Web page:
What does "Mugged" mean?
Subject: Weaver's Coffee & Tea
Coffees Mugged and Ratings:
The Blend: 5+
Organic Sumatran: 4+
Espresso Blend: 3+ [see key]
Looking back, most of my experience with a coffee roaster happens first in a cafe setting before I ever bring a coffee into my house. Usually I'll have a bit of prior knowledge when it comes to the big boys (such as Crescent Moon or Gimme!) or just have an adventurous curiosity when it comes to an unknown roaster, but I'm not usually one to just pick up a bag before sampling it.
Thus, it was interesting to learn of a Californian coffee roaster called Weaver's Coffee & Tea through an email correspondence out of the blue that resulted in them sending 2.5 lbs of their various coffees my way. I figured I had just not heard of them prior as they were a smaller company out West and most of my travel is east of the Mississippi, but it turns out (from what I can tell from their website) they don't have any wholesale accounts (yet) and hence no matter how many coffeehouses I would normally hit, I would never have run across Weaver.
Upon receiving the coffee, I cracked open the box to find three coffees: The Blend (their signature coffee), an Organic Sumatran, and their Espresso Blend. Usually, I only consume about 1 lb a week at the most so I made sure to kick it into hyper-drive so I could give all three coffees a good run before they became stale. I tried to have each one french pressed but I also managed to have The Blend via drip and iced (brewed strong, chilled, and then served over ice).
While the results of the coffees varied, there was one definite consistency; they were all roasted darkly with very noticeable oils on the exterior of the bean. This came to make uber sense as this article explains Weaver was actually a disciple of Alfred Peet, a man renown for his dark roast philosophies. Weaver's coffee offerings online also show all but one roasted "dark", a tell-tale trademark of Alfred Peet.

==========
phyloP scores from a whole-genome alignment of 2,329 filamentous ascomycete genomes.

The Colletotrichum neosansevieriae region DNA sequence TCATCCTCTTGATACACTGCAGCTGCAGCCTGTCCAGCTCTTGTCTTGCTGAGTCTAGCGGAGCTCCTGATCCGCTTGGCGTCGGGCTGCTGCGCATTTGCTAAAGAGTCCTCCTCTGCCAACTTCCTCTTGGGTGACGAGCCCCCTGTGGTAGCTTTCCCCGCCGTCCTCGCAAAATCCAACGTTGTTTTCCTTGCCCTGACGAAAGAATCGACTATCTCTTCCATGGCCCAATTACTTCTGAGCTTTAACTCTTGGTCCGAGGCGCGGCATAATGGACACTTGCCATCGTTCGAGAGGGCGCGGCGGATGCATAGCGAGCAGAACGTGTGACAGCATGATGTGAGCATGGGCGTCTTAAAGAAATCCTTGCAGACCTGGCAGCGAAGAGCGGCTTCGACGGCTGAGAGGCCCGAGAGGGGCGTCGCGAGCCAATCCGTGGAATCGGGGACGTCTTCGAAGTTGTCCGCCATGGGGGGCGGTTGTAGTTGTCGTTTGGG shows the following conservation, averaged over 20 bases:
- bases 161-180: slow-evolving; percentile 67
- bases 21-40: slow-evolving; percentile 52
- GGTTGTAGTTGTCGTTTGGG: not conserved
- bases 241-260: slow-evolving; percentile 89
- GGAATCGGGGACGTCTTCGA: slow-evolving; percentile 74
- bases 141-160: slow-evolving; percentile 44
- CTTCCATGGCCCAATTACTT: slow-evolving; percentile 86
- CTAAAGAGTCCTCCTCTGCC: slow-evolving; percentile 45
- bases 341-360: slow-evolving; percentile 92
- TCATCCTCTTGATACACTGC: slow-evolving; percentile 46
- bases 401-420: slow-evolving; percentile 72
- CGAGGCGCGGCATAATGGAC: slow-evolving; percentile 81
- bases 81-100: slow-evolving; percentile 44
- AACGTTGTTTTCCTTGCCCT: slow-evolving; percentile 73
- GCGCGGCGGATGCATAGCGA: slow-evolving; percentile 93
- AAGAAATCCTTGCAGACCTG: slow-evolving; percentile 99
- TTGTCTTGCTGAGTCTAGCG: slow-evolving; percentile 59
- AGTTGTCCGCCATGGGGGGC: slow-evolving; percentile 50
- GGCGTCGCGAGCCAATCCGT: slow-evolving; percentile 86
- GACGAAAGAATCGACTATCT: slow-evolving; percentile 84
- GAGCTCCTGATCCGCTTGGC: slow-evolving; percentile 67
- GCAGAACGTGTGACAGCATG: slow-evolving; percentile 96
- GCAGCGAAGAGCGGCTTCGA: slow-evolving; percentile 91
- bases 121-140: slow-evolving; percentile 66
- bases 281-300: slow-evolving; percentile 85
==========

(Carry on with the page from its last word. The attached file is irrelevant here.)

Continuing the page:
Regarding The Blend, I have to say it was my favorite. It was roasted a bit dark but it profiled with some very bright and fruity flavors; a really decent coffee in any form. The Organic Sumatra fell a bit farther behind, giving off some earthy tones but because of the darkness of the coffee, it was hard to pull anything else out. My least favorite was the Espresso Blend as there was little to garner from it beside the darkness, granted it was roasted to realize it's potential via espresso machine and by the hand of a good barista, so I can only say it didn't do well in a french press.
Wanting to also get a second opinion from a local Californian, I contacted Christian over at Man Seeking Coffee to see if he had heard of Weaver and if so, what his thoughts were. Turns out Christian had run into the outfit and he shared the following:
"I have heard of Weaver's Coffee. I actually posted a small bit on them on my 2008 WRBC post. I tried a macchiato at the competition. I actually hadn't heard of them before that. They had some bags of beans out as samples that I stupidly didn't grab. I wasn't wowed by the espresso (they used The Blend), although there was so much good coffee there that it's hard to compare. I would say it was very creamy, smooth and well-balanced; well-constructed, but not particularly distinct. My really limited sense of the company is that they are trying to be a bigger distribution player, but are still pretty new to the scene. They are kind of riding the line between second and third wave coffee (not that I put too much stock in these terms). They don't have a cafe that I'm aware of and I've actually never seen their coffee anywhere other than the WRBC. But this is really just a fast and quick impression."
Given the full experience, I feel that Weaver's coffee produces some decent coffees but overall stands as only a moderate contender in the West Coast coffee scene. I would be interested to see where this company goes in the future but for right now, I think they still have a little refining to do. If you manage to find a coffee establishment pulling shots of Weaver's Coffee, give it a try. If you're up for sharing, I'd be curious to hear about it.